What Happens at Tulane Doesn’t Stay at Tulane…

“Tulane University is a force for good at the local, regional and global levels.”

2017 graduates at the Superdome
Tulane graduates stride with confidence into the world after the commencement ceremony in 2017.

That is the main takeaway of a recently released study on Tulane’s economic impact. This report (see “Ripple Effect,” on page 20) reveals that Tulane’s operations, capital investments and other activities contribute $3.14 billion to the Louisiana economy each year and are responsible for more than 19,000 jobs statewide, including 13,934 jobs in New Orleans. The university also attracts $312 million in spending by visiting parents, alumni, potential students and patients.

In other words, what happens at Tulane — our scholarship, research, recruiting, innovations and more — has a far-reaching economic and social impact on our city, state and world. This was true long before Tulane became the economic engine it is today.

From our founding in 1834 by seven young doctors determined to eradicate tropical diseases from their hometown, Tulane has always been an outward facing institution. What our founders discovered about New Orleans’ annual epidemics brought a wealth of knowledge to regions around the world facing similar threats. Protecting our hometown eventually grew into a multimillion-dollar research enterprise that seeks cures globally.

Tulane’s importance to New Orleans and the surrounding region was reaffirmed after Hurricane Katrina when we reoriented our curriculum to ensure that students applied the knowledge and skills acquired in the classroom to help our struggling city and state recover.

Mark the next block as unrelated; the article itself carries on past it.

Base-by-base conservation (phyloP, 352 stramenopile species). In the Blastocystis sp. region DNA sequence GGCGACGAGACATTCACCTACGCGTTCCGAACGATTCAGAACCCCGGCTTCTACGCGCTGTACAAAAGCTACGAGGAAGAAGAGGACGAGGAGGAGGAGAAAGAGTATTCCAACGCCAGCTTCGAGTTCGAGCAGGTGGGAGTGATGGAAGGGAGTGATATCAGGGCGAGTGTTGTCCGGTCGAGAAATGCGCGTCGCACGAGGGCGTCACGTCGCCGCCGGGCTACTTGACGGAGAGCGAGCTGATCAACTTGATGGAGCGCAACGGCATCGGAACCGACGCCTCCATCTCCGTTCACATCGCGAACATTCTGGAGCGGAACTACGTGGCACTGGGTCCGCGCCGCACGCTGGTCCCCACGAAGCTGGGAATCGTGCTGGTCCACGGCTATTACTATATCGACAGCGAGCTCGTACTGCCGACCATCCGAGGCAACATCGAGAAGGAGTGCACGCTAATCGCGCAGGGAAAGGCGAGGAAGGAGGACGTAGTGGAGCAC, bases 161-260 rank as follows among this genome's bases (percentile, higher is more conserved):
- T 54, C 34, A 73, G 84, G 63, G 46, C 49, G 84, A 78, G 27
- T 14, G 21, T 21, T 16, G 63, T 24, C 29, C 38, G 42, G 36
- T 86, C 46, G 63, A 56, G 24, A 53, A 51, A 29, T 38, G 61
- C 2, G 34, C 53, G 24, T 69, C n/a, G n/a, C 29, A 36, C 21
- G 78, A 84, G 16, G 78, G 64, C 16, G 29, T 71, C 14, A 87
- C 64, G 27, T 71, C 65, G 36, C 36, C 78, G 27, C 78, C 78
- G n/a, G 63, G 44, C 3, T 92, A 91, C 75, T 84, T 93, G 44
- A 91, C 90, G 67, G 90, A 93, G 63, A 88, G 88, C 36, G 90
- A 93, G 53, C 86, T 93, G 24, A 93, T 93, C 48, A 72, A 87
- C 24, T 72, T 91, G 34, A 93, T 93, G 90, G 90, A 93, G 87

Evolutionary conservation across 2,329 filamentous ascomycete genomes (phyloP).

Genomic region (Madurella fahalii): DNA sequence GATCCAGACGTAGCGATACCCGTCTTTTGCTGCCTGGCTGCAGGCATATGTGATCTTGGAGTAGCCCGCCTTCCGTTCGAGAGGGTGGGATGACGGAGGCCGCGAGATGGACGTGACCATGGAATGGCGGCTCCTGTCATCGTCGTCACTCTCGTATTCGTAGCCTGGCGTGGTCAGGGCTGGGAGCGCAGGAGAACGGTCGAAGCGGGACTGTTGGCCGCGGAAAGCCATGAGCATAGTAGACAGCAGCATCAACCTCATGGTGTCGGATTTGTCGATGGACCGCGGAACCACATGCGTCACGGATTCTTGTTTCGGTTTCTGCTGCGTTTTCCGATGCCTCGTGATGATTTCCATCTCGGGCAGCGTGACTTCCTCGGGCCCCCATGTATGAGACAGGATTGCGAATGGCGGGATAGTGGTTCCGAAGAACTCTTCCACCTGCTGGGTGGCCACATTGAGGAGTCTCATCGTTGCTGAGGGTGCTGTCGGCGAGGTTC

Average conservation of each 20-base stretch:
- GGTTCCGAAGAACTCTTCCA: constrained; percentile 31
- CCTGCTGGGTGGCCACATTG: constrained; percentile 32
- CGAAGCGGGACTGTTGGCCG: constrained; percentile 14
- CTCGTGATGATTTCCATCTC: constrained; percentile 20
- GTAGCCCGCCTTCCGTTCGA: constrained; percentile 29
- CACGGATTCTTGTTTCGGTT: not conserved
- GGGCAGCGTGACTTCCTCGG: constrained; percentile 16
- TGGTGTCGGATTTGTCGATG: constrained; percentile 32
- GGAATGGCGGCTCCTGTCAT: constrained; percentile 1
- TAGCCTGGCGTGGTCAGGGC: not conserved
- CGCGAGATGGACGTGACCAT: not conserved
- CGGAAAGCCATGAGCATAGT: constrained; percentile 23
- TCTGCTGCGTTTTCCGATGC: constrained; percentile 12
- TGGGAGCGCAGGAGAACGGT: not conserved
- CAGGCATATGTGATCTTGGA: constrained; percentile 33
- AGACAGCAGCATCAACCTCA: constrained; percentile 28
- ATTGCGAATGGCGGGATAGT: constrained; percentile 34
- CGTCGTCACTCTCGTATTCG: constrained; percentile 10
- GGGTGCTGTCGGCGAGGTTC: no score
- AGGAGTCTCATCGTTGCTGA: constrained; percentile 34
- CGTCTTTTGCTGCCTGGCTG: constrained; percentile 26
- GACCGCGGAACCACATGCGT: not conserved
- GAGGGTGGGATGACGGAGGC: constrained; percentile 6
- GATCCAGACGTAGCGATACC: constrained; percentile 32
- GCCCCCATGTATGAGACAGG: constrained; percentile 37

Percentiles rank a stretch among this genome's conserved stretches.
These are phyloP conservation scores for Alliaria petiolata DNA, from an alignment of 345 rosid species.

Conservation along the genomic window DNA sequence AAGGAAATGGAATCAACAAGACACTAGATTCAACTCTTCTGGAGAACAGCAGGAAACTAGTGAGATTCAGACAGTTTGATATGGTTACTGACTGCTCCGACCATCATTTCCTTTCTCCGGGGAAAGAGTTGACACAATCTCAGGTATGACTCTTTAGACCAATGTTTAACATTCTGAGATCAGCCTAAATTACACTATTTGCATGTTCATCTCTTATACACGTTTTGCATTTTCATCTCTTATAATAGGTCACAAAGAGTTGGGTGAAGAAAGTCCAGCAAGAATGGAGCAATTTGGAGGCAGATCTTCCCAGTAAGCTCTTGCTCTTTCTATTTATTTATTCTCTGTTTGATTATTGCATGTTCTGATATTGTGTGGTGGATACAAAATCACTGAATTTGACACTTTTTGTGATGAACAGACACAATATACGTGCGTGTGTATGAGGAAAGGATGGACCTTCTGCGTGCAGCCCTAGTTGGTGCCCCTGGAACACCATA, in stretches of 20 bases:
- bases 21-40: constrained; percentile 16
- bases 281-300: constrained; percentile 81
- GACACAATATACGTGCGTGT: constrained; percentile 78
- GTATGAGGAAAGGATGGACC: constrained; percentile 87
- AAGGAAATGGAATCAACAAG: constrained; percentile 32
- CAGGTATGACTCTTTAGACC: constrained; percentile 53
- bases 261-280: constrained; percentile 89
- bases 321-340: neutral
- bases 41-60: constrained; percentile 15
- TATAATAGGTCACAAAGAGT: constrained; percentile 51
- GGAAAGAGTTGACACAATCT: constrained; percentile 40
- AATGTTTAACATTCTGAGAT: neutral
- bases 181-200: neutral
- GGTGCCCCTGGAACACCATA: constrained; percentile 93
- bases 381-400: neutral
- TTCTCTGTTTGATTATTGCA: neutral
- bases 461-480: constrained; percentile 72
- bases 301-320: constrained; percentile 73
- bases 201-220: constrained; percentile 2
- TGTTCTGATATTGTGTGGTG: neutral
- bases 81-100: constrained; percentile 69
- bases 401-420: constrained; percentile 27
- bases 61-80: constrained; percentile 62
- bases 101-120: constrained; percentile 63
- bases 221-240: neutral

What happens at Tulane — our scholarship, research, recruiting, innovations and more — has a far-reaching economic and social impact on our city, state and world.

MIKE FITTS, president

That commitment to public service remains stronger than ever today and is now coupled with the transformative economic impact of a major research university. America is replete with cities that have been renewed, reenergized and reborn by the presence and power of anchor institutions such as universities. This is nowhere truer than in post–post-Katrina New Orleans.

Since 2006, Tulanians have founded at least 355 companies, a third of which are located in the New Orleans area. This ranks Tulane 21st nationwide in business incubation, just below Duke and above NYU, Dartmouth and Northwestern.

Building our region’s workforce, spurring the startup boom in Louisiana, preparing the entrepreneurs, creators and the artists of our future, and adding employee compensation of nearly $585 million to the local economy, which leads to higher employment overall, is all part of our growing role in the future of Louisiana.

All businesses have some economic impact. But at Tulane everything we do goes back to the community — from improving K-12 education to training the next generation of local doctors; from studying the best method of rebuilding our coast to creating a more educated populace; from preserving folkways to bringing in fresh new talent. And our economic impact will only increase in the future as we add a new science district and residential quad to the uptown campus, expand our downtown campus, and attract more top talent to power New Orleans- and Louisiana-based medical advances, technology, innovation, creativity and discovery.

“What happens here, stays here,” is a good slogan for some places — but not for our university or hometown.